The Museum at Bethel Woods has a growing collection of historic photographs, home movies, and other valuable resources for researchers, documentarians, historians, students, and lovers of history in general. If you have photos, home movies, or any other items of historical interest that you may be interested in donating to The Museum, the please review the following questions and answers.

Q. What does The Museum collect? 

A. The museum collects art, books, historical objects, manuscripts, audio, video, photography, and ephemera related to the Woodstock Music and Art Fair and the decade of the 1960s.

Q. What doesn’t The Museum collect?  

A. In most cases The Museum does NOT collect unidentified photographs, reproductions, autographs, or recently created creative works inspired by Woodstock or the 1960s.

Q. How do I donate an item?  

A. First, let us know what you would like to donate. The best way to do this is to send us an e-mail ([email protected]) with a photograph of the item and a short description of the item that will help us decide whether or not it is appropriate for our collection. 

Q. Can I send or bring my item to The Museum immediately?  

A. Please, no. We do not have staff available to handle unsolicited donations. If you would like to donate something, please send us an e-mail ([email protected], see previous answer) and a staff member or curator will follow up with you. If The Museum is interested in learning more about the item, then an appointment for you to bring or send the item to The Museum may be arranged.

Q. How can I tell if The Museum already has an item in its collections?  

A. With limited space and resources, The Museum’s interest is in building the collection only where gaps exist or in areas of particular interest. In general, The Museum is not interested in adding items that duplicate those already in the collection. If you would like to know if an item you are considering donating to The Museum is already represented, please send us an e-mail ([email protected]) and ask us.

Q. Does The Museum ever buy things for the collection?  

A. Only in exceptional cases. On those occasions, we cannot suggest or set the purchase price but can only react to prices set by the seller, in keeping with ethical practices.

Q. How is the decision to take or decline an item made?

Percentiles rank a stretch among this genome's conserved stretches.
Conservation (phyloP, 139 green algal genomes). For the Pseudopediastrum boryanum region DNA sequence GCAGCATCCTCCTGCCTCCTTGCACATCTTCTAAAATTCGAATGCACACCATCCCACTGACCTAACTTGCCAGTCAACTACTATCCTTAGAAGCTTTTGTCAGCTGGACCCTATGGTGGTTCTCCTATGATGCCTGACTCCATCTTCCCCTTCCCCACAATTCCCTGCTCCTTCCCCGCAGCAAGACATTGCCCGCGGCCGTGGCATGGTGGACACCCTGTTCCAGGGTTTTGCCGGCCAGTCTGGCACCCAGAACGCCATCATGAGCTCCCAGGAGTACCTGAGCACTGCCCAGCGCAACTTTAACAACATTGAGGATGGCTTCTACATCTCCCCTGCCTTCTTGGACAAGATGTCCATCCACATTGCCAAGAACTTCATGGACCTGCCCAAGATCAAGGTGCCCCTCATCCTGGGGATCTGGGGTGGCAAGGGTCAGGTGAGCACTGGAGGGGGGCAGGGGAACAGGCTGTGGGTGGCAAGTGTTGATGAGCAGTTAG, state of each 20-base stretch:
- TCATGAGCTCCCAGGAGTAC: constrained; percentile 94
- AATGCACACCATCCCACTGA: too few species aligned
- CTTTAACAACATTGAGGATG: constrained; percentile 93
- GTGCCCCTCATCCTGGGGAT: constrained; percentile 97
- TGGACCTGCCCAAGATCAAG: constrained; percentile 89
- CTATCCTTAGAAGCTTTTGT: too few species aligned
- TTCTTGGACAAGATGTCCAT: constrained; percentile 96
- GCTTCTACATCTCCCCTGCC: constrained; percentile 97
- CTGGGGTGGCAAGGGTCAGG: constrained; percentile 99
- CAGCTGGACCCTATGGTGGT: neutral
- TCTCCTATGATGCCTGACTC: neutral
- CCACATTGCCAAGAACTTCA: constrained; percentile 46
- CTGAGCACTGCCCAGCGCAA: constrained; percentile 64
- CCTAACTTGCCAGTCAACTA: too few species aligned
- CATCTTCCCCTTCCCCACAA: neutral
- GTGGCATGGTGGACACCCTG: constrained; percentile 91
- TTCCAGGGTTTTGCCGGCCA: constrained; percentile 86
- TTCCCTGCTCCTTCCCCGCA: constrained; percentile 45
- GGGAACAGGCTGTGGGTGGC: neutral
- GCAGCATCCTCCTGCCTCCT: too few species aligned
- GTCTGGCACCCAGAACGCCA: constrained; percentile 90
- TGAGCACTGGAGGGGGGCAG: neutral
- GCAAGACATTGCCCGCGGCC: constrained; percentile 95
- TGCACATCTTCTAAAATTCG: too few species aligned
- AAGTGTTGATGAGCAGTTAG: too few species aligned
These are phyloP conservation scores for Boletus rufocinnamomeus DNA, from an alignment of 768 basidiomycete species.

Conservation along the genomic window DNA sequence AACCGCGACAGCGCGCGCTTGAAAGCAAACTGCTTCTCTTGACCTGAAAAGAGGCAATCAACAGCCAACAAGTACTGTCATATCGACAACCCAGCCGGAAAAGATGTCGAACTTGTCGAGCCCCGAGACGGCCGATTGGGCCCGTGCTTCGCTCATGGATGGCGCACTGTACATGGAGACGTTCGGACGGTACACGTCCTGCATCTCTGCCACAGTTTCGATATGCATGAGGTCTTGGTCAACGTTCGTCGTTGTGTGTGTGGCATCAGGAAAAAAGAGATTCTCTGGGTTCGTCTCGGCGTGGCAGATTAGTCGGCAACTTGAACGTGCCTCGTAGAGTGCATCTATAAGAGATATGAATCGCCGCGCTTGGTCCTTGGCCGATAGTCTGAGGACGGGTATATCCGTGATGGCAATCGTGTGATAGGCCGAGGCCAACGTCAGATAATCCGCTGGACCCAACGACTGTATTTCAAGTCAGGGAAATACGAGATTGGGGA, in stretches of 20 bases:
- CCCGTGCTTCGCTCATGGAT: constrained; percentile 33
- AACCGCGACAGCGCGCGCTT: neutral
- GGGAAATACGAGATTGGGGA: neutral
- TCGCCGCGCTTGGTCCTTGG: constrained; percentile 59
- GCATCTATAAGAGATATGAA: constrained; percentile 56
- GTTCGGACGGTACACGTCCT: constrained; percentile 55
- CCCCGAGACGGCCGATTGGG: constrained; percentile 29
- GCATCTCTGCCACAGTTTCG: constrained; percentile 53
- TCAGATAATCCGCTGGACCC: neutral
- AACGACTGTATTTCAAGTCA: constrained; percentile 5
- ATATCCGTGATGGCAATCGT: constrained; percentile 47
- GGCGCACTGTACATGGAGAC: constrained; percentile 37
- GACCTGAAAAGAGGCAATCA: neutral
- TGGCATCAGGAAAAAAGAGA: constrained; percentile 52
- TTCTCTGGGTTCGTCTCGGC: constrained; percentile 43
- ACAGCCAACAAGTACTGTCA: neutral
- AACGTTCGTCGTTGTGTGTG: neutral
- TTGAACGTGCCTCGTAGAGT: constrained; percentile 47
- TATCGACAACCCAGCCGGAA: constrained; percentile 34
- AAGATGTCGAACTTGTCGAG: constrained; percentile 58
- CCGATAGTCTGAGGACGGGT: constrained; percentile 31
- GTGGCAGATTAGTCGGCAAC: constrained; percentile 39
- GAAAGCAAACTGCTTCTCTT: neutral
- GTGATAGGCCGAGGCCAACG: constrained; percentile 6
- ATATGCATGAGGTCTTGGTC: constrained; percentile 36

A. Each item is different, but factors we consider include the item’s historical or cultural significance as relates to Woodstock or the 1960s, physical condition, whether or not The Museum already has a similar item in its collection, and the item’s ownership and use history. Potential additions to the collection go through a rigorous review process and are also subject to a vote by The Museum’s Collections Committee. 

Q. Can The Museum appraise my item?  

A. Unfortunately, no. Because of The Museum’s standing with the Internal Revenue Service (IRS) as an interested party, The Museum cannot appraise or assign a monetary value to items. Those looking for appraisal services may wish to contact one of the following organizations for a referral: 

Q. Do donated items go on exhibit?  

A. Some do, but only a small percentage of The Museum’s collections are on exhibit at any one time. That’s because we have limited gallery space and because long-term display can have negative effects on preservation. Items in The Museum’s collections that are not on exhibit are kept in secure, climate-controlled holding areas for optimal preservation.

Q. Are items that aren’t on exhibit accessible to the public?  

A. Yes. Depending on the type of item, different arrangements may be necessary for viewing. Much of The Museum’s photographic and video collections are viewable online. If you would like to view items that are not available online, please contact us at [email protected].

Q. Can I get a tax deduction for my donation?  

A. Donations to The Museum are generally tax deductible. Consult with a tax specialist to determine your eligibility. The museum cannot give you a monetary value for your donation (see “Can The Museum appraise my item?” above).

Q. Can an item donated by me or my ancestors be returned to me?  

A. Items that have been formally accessioned into the collection cannot be returned to the donor or their descendants. At the end of the donation process, donors are asked to sign a Deed of Gift which legally transfers ownership of the materials, as well as all associated rights and interests, to The Museum.

Q. Does The Museum accept loans?  

A. The museum only accepts loans for specific short-term exhibit purposes. We do not accept long-term loans.